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Inspired by linearity property, I see that operator A distributes over sum: $A(\sum {f_i}) = \sum {(A(f_i))}\;\,$. What do I have between A and ∑: commutativity or distributivity? The fact that I can switch the order, $A\sum = \sum A$, implies commutativity. Meantime, we see that A distributes over sums in this case. Can I say that commutative and distributive are the same things since A distributes over iff A and are commutative?

update I consider A and ∑ as operators (matrices) over functions (aka vectors) $f_i\,$. Might be I just confuse multiple definitions of the sum (if there are any). For instance, sum of vector elements is not the same as sum of multiple vectors.

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    $\begingroup$ Commutativity is $ab=ba$. Distributivity is $a(b+c)=ab+ac$, or $(a+b)c=ac+bc$, or both. One relates on operation with itself, the other two operations. I guess this should help clear out your confusion. $\endgroup$ – Pedro Tamaroff Sep 6 '13 at 3:41
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    $\begingroup$ Can you represent the example in my form and repeat the argument? $\endgroup$ – Val Sep 6 '13 at 3:42
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    $\begingroup$ If the sum is finite and $A$ and $B_i$ are numbers than what you have is regular old distributivity. $\endgroup$ – Devin Murray Sep 6 '13 at 3:45
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    $\begingroup$ Do you mean that this is not commutativity? A and do not commute in my example? $\endgroup$ – Val Sep 6 '13 at 3:46
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    $\begingroup$ I think of it like operator $\endgroup$ – Val Sep 6 '13 at 3:47
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The equation $A \Sigma = \Sigma A$ doesn't quite make sense here, because you're using $A$ to mean two different things: on the left, you mean an operator that takes one value $x$ and returns $A(x)$, and on the right you mean an operator that takes many values $(x_i)$ and returns the sequence $(A(x_i))$.

For addition specifically, we would use the term "additive", or possibly in certain contexts "linear". However, there is a generalization of the notion of commutativity that applies to this situation.

Suppose you have an $m \times n$ array of numbers $x_{ij}$, an $m$-ary operation $f$, and an $n$-ary operation $g$.

Then you could apply $f$ on the columns to get an $n$-long sequence which you can plug into $g$

$$ g(f(x_{11}, x_{21}, \ldots, x_{m1}), \cdots, f(x_{1n}, x_{2n}, \ldots, x_{mn}) ) $$

or, you could apply $g$ to the rows to get an $m$-long sequence which you can plug into $f$:

$$ f(g(x_{11}, x_{12}, \ldots, x_{1n}), \cdots, g(x_{m1}, x_{m2}, \ldots, x_{mn}) ) $$

If you get the same value either way, then $f$ and $g$ are said to commute.

As an example, incidentally, the distributive law is precisely the statement that, for each $c$, the binary addition operator commutes with the unary operation "multiply by $c$". Given a 1x2 array of numbers

$$ (a,b) $$

If we apply $+$ across rows, and "multiply (on the right) by $c$" down columns, the two ways of calculating are

$$ (a+b) \cdot c = (a \cdot c) + (b \cdot c) $$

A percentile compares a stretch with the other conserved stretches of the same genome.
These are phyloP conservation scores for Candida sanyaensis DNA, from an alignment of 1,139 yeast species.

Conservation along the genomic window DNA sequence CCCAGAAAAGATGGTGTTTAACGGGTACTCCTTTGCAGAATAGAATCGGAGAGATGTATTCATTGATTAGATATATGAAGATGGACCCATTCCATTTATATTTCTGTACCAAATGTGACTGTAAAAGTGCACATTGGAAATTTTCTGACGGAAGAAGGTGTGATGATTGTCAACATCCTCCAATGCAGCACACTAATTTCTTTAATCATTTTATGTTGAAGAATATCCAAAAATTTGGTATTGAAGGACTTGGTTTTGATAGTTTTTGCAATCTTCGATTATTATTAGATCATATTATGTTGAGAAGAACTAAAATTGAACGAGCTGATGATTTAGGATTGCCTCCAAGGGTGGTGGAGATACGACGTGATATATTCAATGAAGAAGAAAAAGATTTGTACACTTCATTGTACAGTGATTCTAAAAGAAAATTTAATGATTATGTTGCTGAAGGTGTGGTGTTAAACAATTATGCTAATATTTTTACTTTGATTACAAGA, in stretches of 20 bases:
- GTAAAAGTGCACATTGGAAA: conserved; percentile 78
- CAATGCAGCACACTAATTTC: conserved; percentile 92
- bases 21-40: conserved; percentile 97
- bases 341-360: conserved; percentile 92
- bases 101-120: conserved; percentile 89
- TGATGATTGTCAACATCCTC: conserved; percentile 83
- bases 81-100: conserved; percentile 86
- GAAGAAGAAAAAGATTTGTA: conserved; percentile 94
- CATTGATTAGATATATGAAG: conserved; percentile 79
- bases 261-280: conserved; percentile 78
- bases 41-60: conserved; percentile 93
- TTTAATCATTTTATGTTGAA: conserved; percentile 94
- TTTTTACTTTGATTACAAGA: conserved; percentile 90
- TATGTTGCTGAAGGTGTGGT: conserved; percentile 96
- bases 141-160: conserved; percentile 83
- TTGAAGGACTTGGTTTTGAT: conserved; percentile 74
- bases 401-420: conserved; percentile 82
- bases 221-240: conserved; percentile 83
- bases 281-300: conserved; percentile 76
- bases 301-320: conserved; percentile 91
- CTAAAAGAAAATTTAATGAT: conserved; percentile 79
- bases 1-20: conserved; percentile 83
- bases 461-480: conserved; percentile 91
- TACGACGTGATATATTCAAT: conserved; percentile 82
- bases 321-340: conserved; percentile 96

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Neither commutativity nor distributivity involve one operation of one argument like (the application of) $A$. Commutativity involves one binary operation ($a\star b=b\star a$), and distributivity involves two binary operations $a\star(b\circ c)=(a\star b)\circ(a\star c))$; this makes the two laws rather uncomparable. The verb "commute" can also be applied to individual elements $a,b$ in case a generally non-commutative operation (often function composition) happens to give the same result when applied to $a,b$ or to $b,a$.

The property of $A$ you state could be described as saying $A$ is compatible with addition, a morphisms of additive groups. There is no other operator of the same kind here to say it commutes with $A$. However one could informally say that $A$ commutes with addition; this would be using a rather vague generalisation of "commuting" since the operations involved are not of the same nature.

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The property $A\sum=\sum A$ is probably best described as additivity.

Neither commutativity nor distributivity are used in this sense (by mathematicians), as demonstrated ad nauseam in the comments.

Finally, the mention in your post that "A distributes over ∑ iff A and ∑ are commutative" is rather mysterious. Note that $A\sum=\sum A$ might hold even if the underlying "additions" are not commutative (and if they are not, it is true one should probably not be calling them additions) and that I do not even know what is meant by "A is commutative".

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  • $\begingroup$ I do not say that A is commutative (alone). I always say with respect to what it is commutative, despite it is always commutative with ∑ in the case that I consider. $\endgroup$ – Val Sep 6 '13 at 7:18
  • $\begingroup$ Indeed, a composition law is commutative alone and nobody is "commutative with respect to" anybody else. Some transformations "commute" with others--but this is different. $\endgroup$ – Did Sep 6 '13 at 7:47
  • $\begingroup$ How is different? I've asked about the case where A commutes with ∑. Are you responding to something different? $\endgroup$ – Val Sep 6 '13 at 7:54
  • $\begingroup$ To be commutative $\ne$ To commute with. $\endgroup$ – Did Sep 6 '13 at 8:02

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